This Is a Recovery Worth Getting Excited About

... and it has absolutely nothing to do with the size of total government, which is still shrinking

Calculated Risk

Hey everyone? This is what a real recovery looks like.

The economy added 227,000 jobs in February, and the unemployment rate held steady at 8.3%, even as more people joined the work force. The day's news is good. The trend line is even better.

The economy has added 730,000 jobs in the last three months, which puts us on pace to add nearly 3 million jobs in 2012, after adding 1.6 million in 2011. The last 12 months of job growth was the best in five years. Long-term unemployment -- the most intractable tragedy of the Great Recession -- is ticking down. Wages are still low, and unemployment is still way too high among minorities and low-skilled workers. And we could still get creamed by a freak gas spike. But this is a recovery worth getting excited about.

Voters are often asked, if they're not already asking themselves, are you better off today than you were four years ago? This is a tricky question to answer now. At the end of 2008, the official unemployment rate was only 6.7 percent, but we were losing 800,000 jobs a month. At the beginning of 2012, the official unemployment rate is 8.3%. But we're gaining 200,000 jobs a month. Are we better off?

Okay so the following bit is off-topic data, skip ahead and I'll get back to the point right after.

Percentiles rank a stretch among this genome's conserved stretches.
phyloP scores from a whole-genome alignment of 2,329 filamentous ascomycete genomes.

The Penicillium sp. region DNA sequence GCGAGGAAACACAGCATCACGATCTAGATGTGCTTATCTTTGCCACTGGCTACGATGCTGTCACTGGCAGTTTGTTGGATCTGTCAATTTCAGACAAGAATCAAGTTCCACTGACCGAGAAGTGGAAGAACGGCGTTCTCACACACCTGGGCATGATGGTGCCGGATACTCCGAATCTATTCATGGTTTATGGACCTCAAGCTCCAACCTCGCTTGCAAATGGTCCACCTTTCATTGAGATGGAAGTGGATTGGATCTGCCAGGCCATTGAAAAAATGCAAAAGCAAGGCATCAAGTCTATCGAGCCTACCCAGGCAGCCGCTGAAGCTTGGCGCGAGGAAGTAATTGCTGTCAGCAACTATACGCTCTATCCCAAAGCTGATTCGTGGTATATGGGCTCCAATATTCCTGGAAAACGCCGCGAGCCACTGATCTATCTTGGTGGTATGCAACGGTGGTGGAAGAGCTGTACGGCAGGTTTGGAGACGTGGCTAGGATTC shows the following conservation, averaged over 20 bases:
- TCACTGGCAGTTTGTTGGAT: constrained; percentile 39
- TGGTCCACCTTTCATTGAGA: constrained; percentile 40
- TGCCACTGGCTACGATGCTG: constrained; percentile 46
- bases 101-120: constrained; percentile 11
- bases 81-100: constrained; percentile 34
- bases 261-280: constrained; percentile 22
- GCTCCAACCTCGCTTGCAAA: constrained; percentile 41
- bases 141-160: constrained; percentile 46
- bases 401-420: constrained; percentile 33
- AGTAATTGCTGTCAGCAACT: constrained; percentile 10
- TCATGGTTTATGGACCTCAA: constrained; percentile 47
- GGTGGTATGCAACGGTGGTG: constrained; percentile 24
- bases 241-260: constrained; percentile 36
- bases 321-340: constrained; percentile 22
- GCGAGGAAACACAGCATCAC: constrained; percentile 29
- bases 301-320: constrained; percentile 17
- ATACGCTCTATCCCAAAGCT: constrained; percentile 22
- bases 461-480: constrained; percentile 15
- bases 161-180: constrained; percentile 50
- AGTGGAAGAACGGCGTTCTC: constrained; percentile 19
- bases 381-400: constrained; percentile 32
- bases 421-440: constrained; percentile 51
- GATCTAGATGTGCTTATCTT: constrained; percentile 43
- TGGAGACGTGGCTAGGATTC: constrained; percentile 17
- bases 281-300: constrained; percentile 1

One way to drill down into this question is to reflect on the really big picture: Where the jobs are going and where aren't they going. Since Obama's first month on the job, total government has lost 600,000 jobs. (He's a pretty bad socialist, apparently.) The goods-producing sector, which includes manufacturing and construction, is still down 1.6 million jobs -- as many jobs as we added all of last year! All the growth has been in services, where we've added 1.3 million new positions.

Here's what the January 2009 - February 2012 change looks like as a share of total jobs in government, goods, and services. If you break out services by education, you would find evidence that people with college and advanced degrees were both less likely to lose their jobs in the recession and more likely to find higher-paying positions in the recovery.

Screen Shot 2012-03-09 at 10.23.42 AM.png

This big picture is that yes, manufacturing has had a great two years, adding 450,000 new positions. But this is a services economy experiencing a services recovery. Let's hope it keeps going.


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Derek Thompson is a senior editor at The Atlantic, where he writes about economics, labor markets, and the entertainment business.

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